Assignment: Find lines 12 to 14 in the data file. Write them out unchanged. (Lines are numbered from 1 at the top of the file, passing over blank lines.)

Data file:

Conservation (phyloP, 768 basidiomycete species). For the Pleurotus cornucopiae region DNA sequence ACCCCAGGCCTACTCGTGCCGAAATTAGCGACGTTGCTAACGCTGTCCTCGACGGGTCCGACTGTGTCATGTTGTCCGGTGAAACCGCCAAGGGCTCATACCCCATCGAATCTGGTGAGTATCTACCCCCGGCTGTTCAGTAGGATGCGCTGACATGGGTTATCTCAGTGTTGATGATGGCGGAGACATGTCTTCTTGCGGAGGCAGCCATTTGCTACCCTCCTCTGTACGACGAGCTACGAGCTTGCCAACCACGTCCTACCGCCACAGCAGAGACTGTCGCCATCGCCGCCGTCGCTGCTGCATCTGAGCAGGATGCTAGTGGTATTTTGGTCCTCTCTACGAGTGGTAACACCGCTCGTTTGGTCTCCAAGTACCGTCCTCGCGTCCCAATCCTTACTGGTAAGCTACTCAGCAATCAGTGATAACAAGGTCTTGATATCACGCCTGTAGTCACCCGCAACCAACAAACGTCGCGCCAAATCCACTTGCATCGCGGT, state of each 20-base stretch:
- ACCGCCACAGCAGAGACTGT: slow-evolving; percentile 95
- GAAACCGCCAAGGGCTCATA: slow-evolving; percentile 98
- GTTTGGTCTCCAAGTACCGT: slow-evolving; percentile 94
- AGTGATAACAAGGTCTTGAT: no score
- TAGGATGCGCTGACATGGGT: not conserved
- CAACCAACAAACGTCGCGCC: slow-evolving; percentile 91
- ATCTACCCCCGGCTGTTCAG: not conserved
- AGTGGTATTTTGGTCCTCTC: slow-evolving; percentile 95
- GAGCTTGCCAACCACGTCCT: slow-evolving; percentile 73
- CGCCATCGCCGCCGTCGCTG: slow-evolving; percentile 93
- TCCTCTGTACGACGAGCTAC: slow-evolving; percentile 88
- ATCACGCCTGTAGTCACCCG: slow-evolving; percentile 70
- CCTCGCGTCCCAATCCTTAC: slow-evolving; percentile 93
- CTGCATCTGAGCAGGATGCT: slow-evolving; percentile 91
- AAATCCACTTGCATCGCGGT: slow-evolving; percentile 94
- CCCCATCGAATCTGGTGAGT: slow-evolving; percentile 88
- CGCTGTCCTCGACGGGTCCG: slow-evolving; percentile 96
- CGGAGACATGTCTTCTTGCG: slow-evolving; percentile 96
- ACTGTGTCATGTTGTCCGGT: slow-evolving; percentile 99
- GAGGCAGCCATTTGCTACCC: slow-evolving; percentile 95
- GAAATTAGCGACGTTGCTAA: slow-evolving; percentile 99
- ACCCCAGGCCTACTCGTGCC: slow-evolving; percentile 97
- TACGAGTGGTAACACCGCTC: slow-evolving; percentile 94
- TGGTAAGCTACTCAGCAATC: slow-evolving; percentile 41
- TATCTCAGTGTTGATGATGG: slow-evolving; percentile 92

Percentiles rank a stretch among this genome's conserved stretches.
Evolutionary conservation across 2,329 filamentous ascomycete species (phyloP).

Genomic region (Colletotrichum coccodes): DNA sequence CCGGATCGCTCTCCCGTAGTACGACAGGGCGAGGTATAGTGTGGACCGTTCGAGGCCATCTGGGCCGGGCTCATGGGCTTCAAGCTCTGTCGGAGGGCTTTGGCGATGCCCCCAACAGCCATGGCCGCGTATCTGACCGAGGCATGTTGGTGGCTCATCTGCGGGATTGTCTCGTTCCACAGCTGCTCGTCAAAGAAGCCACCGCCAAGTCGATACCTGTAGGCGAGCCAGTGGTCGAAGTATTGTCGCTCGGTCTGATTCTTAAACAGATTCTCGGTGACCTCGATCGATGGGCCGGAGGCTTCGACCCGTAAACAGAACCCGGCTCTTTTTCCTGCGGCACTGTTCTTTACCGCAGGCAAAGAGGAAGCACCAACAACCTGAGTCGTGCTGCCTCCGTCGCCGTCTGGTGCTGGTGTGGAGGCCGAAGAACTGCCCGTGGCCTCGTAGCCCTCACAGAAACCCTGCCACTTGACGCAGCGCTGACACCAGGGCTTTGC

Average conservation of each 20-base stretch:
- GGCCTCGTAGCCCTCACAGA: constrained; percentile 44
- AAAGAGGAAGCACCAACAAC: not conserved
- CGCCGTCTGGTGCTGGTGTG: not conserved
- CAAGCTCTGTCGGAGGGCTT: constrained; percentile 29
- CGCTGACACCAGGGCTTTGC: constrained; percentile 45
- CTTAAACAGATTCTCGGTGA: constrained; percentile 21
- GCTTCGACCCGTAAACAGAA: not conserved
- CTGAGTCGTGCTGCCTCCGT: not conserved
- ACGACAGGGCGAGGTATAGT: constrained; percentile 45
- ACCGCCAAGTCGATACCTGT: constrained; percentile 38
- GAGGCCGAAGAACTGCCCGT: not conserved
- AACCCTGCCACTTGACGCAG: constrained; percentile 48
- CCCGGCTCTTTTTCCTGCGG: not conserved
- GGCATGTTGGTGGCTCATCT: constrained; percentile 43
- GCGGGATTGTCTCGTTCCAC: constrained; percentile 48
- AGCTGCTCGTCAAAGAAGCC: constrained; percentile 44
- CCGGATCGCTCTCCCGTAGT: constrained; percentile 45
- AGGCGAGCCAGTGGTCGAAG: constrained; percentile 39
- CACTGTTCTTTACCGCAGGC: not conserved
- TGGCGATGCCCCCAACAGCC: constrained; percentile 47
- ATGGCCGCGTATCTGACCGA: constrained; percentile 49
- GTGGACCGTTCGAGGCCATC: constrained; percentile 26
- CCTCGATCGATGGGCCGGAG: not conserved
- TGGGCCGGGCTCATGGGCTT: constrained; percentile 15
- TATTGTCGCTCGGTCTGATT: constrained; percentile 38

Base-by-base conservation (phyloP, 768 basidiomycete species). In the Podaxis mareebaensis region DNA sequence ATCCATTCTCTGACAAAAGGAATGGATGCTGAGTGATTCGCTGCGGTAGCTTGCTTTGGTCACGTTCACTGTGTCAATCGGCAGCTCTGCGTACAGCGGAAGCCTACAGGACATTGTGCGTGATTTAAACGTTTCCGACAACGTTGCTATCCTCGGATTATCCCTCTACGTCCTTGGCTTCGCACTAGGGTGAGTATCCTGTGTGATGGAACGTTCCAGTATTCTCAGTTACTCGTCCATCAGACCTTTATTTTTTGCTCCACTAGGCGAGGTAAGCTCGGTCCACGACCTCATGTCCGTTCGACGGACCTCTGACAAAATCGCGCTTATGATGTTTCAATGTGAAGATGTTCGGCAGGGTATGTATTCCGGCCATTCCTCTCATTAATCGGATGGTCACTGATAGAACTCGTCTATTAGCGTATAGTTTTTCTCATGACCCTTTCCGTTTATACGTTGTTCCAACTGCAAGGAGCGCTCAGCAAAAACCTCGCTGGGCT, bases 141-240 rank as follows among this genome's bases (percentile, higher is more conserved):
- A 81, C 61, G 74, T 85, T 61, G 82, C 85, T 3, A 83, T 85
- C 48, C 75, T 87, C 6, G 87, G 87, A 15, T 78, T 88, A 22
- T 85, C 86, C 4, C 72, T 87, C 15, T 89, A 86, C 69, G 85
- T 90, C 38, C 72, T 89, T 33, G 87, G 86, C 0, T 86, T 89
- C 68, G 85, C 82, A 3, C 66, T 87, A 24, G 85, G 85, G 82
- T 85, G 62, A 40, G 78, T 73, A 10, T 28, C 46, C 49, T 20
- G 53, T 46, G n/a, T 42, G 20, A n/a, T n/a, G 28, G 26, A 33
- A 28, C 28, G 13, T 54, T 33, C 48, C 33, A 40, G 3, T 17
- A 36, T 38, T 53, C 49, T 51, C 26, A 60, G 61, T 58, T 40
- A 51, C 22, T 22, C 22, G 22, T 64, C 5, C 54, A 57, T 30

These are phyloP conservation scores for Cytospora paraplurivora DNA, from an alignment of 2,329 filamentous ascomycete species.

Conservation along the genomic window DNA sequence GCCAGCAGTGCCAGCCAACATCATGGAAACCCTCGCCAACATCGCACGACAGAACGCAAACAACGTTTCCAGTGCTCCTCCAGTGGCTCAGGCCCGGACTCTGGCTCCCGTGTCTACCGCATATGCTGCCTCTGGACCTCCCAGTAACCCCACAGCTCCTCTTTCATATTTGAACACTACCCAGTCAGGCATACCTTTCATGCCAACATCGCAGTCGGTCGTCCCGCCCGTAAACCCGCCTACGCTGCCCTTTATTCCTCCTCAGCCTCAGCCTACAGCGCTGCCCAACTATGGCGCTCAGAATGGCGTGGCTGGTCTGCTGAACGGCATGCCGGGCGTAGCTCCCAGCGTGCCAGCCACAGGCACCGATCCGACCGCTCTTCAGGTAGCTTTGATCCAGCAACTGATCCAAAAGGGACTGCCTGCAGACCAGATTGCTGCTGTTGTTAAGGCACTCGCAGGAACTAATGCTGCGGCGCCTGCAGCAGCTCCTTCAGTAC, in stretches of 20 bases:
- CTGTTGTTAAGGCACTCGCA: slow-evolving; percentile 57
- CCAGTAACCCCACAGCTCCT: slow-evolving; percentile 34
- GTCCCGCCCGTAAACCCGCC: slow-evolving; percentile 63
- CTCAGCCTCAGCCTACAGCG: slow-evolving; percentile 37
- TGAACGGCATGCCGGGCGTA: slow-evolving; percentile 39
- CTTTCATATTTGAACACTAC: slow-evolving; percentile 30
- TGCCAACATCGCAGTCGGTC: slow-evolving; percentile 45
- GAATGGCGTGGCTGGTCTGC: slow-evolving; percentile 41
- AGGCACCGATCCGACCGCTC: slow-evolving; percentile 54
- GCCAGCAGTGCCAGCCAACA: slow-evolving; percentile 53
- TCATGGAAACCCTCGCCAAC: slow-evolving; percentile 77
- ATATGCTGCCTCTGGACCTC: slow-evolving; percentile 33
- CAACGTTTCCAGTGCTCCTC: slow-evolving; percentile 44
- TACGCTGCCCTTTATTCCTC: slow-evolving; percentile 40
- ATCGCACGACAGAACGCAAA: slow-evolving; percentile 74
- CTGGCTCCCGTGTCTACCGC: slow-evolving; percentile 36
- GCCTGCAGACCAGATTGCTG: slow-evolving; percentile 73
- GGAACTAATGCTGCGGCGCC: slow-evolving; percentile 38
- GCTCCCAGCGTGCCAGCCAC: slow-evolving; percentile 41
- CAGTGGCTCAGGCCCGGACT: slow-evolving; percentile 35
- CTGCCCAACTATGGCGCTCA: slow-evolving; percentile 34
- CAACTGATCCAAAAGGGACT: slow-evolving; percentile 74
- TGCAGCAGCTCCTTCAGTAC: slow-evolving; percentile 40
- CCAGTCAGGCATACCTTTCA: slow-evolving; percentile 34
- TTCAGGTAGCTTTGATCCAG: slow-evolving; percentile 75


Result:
- TCCTCTGTACGACGAGCTAC: slow-evolving; percentile 88
- ATCACGCCTGTAGTCACCCG: slow-evolving; percentile 70
- CCTCGCGTCCCAATCCTTAC: slow-evolving; percentile 93